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There are a lot of numbers that come into play with photography. Shutter speeds, f-stops, focal lengths of lenses, digital sensor multiplying factors, and fill flash ratios are some of the more obvious ones. One number that doesn't often pop into photographers' minds is the number of subjects in a photo. The importance behind this deals with composition. There's a compositional guideline that states—when including an even number of similar subjects, it is more difficult to create a successful composition than when an odd number of subjects appear. The obvious even number that comes to mind is two. Unless it's people, when two subjects are the primary elements in a photo, they tend to compete for attention. When the number of subjects is odd, the eye flows from one to the next rather than back and forth. This guideline dates back to the early painters and still stands today. Not that it's written in stone, but more often than not, it works.
With the example of two subjects, when one is on the left side of the frame and the other on the right, the eye bounces from one to the other and psychologically creates tension as to which one is the primary subject. The same holds true for subjects that are at the top and bottom of the frame. The exception is when you photograph two people in that it's natural to photograph couples, parent and child, a bride and groom, etc. With an odd number of subjects, there's a rhythm or pattern created by the subjects and the eye flows from one to the next and often winds up returning to the initial one that caught the viewer's eye. Getting down to basics, the simple odd number of subjects to photograph is one. Three creates a nice repetition. Five subjects create a pattern, as do seven and nine. Once you get past nine main elements, the importance of the number declines.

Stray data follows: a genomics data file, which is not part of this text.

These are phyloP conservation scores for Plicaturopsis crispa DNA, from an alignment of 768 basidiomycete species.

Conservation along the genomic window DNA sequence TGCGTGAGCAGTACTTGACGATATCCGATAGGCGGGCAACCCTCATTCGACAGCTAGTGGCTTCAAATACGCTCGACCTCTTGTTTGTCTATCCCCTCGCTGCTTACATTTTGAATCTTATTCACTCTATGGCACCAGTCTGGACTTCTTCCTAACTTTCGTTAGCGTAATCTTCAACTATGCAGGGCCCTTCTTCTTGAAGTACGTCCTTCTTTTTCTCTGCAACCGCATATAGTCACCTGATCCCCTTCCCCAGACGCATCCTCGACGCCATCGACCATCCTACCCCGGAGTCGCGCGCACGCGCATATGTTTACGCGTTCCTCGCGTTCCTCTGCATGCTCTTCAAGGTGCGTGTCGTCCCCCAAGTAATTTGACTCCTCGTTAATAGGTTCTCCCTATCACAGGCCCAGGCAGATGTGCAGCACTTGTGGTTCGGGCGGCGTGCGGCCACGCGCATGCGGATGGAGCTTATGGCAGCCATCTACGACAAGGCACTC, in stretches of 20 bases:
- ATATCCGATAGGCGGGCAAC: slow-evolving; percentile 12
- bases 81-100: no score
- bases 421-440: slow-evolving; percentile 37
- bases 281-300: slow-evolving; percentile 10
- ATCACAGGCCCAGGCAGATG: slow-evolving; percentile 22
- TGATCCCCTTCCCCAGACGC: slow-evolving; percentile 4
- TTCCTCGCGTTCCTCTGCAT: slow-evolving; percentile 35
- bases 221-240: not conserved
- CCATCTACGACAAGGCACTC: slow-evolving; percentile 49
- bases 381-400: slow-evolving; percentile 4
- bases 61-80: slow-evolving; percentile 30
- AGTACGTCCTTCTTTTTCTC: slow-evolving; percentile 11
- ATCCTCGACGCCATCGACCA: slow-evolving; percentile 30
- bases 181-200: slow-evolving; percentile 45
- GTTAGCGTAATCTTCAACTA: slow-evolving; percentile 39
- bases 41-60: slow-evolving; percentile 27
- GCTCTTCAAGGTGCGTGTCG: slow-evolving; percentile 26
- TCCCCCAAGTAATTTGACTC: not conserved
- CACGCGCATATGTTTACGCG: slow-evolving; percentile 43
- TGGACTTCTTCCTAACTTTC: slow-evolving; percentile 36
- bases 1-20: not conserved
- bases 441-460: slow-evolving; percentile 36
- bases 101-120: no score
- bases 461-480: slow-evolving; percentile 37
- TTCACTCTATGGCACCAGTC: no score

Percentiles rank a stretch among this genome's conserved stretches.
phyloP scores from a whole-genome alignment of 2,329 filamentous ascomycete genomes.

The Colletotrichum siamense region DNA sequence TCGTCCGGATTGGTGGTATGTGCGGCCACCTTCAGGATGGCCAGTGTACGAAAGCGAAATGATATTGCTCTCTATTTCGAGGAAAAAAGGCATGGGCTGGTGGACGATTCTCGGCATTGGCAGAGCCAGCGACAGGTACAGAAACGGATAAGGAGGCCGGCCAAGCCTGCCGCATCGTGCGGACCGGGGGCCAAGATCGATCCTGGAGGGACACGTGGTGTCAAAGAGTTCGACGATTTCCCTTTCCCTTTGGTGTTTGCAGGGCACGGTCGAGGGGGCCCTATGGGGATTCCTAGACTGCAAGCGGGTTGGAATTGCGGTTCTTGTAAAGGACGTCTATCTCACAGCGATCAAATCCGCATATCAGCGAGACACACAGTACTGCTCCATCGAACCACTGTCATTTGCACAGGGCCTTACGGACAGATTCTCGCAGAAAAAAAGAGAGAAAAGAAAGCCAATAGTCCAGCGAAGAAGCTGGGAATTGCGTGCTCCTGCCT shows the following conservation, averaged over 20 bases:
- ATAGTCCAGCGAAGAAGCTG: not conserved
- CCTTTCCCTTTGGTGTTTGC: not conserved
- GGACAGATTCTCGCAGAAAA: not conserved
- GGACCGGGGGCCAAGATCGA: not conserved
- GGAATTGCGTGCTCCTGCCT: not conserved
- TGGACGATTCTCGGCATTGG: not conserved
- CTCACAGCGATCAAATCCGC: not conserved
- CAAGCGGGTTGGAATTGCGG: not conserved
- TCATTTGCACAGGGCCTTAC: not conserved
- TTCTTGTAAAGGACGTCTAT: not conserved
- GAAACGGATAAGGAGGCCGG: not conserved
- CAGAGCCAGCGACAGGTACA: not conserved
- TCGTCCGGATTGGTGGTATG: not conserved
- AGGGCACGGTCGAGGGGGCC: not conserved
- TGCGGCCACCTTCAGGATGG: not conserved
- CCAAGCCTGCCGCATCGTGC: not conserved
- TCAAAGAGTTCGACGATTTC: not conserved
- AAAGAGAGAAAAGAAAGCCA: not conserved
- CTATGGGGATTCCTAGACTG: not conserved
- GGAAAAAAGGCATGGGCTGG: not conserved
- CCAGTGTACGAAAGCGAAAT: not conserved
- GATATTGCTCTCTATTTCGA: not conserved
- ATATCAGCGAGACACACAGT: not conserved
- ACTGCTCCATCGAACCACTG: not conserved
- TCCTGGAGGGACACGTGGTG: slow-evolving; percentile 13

The three images that illustrate this article all have an odd number of subjects. In the first photo of a single pronghorn, imagine if there was another similar subject in the frame. Your eye would go from one to the other and you'd wonder which is the main one. For images with a single subject, use the rule of thirds to avoid placing it in the center of the frame. In the image of the three mountain goat kids, their interaction and connectivity allows the viewer to easily transition from either the top one down or the bottom one up. The eye flows to all three, whereas if there were just two, the eye would switch back and forth and try to select which one may be the prime subject. In the silhouette of the cranes at sunset, it becomes evident that with more subjects, the Odd number becomes less critical. There are in fact seven birds, but if there were an eighth, depending on its placement, it may have a small impact on the success of the photo. Keep in mind that the more subjects there are in the image, it's essential to avoid mergers. If mergers did occur wherein the wings of one touched the body of another, the image would fall short.